North Carolina State Fair

iPhoning It In at the Fair

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There are a lot of people who bring huge, complex cameras and equipment to the Fair. I am not one of them. This is for a few reasons: 1) I walk around a lot and I don't want to have to lug a camera, 2) I'm terrified I will break it, and 3) I'm not a photographer! Just because you take pictures doesn't mean you're a photographer. I don't have nearly the expertise to make use of one of those big complicated cameras.

So I have a little point and shoot that I keep in a shirt pocket. Just because I am not an expert doesn't mean that I don't want to take pictures that are at least pretty good.

This year I had a mishap with my camera's charger and found myself without the use of my camera for part of the Fair. The only camera I had was the one on my iPhone. So I decided to do an experiment. How well could I do with an iPhone camera? I was a little surprised at the results.

Lots of Apps for That

The iPhone comes with a simple camera app, but I wanted to see if there other apps available to help take better pictures.

As you might imagine, there are lots and lots of apps designed to help you use the camera better, from popular apps like Instagram to very specialized photo filters. After poking around I settled on three apps with which to experiment.

Camera+ -- Every review I read said this was the photo app to use instead of Apple's. 99 cents on iTunes, this app offers additional scene modes, different shooting options (including a stabilizer and "burst" shooting) and touch focus.

Pro HDR -- HDR stands for "High Dynamic Range," and as I understand it, is a way for your phone to get the best possible picture by taking multiple exposures. Pro HDR takes two pictures and offers you a combined image with a series of sliders to change things like brightness and contrast, along with over two dozen filters to change the appearance of the image. It's $1.99 in the iTunes store.

AutoStitch -- AutoStitch allows you to take several pictures at a time and them "stitches" them into a panorama that you can save to your photo library, e-mail to yourself, etc. It's $1.99 in the iTunes store.

Using the Apps

I got two of the three apps the day before heading out to the Fair so I didn't get a lot of time to experiment with them. Walking around, when I found something interesting to photograph, I'd take a picture with Camera+ and sometimes with HDR Pro. A couple of times I stopped and took panorama pictures for Autostitch.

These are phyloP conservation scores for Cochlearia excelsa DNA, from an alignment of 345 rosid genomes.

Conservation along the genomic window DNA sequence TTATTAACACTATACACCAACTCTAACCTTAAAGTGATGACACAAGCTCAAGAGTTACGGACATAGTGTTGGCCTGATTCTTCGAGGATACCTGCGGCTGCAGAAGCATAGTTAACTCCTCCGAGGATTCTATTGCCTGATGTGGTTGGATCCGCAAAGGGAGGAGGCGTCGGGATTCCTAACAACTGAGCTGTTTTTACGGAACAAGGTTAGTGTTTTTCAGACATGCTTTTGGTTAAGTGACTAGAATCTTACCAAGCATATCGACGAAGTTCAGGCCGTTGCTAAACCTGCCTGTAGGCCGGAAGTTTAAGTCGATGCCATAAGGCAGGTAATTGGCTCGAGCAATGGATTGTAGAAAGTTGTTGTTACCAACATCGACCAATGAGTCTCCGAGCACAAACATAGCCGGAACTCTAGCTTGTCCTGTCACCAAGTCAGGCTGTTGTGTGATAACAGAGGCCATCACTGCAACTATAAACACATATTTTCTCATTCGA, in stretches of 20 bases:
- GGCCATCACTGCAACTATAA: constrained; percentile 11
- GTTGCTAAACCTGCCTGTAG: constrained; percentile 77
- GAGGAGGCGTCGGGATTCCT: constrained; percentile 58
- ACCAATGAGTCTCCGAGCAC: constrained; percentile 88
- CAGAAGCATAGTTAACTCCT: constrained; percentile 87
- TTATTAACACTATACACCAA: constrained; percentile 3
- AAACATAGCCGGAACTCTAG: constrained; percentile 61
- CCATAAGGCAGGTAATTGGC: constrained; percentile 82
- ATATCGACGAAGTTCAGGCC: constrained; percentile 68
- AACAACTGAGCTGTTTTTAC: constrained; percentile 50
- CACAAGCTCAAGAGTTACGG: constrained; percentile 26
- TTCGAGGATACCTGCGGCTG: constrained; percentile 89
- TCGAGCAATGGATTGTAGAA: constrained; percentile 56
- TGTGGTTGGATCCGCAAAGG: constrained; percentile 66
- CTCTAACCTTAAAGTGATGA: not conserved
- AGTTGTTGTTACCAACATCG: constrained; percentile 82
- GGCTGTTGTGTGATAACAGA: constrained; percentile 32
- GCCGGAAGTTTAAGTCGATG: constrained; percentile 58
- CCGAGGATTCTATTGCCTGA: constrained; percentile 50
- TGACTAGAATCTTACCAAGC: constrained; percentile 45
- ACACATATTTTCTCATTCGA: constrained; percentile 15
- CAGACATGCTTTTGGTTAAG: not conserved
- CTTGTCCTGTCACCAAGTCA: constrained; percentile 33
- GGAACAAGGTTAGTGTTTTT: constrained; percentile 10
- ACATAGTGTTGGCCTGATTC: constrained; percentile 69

Camera+ was easy to use, but I sometimes got confused using the focus tools. Camera+ also saves the images in its own app space and you must manually transfer them to the camera roll (this is to give you a chance to edit them.) That's okay as long as you remember to transfer over the photos before you sync with your computer, lest you have an "Ack! I'm sure I took a picture of that!" moment.

Pro HDR took some great shots, but it was time consuming. You point the camera at what you want to take a picture, and Pro HDR tells you to hold still, analyzes the image, and then takes two pictures, which it combines. In my experience it took between 20-30 seconds to take a shot, which meant that inadvertent photobombing happened a lot as people walked in front of the camera. After the picture is taken, you have to save the image before you could use the camera again. Pro HDR was not for casual, spontaneous pictures is what I'm trying to say.

AutoStitch was easy to use, and while it did take a little while to take pictures, I was very impressed with the results I got from it. Finding a good candidate for a panorama image does take some trial and error, especially as the iPhone doesn't have optical zoom.

What Worked

Camera+ was a great addition to the day. The filters and scene modes available (especially Clarity) helped a lot.

Pro HDR took good pictures but it required a lot of time to use and was a little tough to use in the Fair's busier areas.

AutoStitch took nifty panoramas but finding good subjects for such an image took some trial and error.


There is no way that an iPhone is going to match the picture-taking quality of an expensive SLR camera. But spending five bucks on a few apps let me push the iPhone a lot of further and get some pictures I wouldn't have gotten otherwise.


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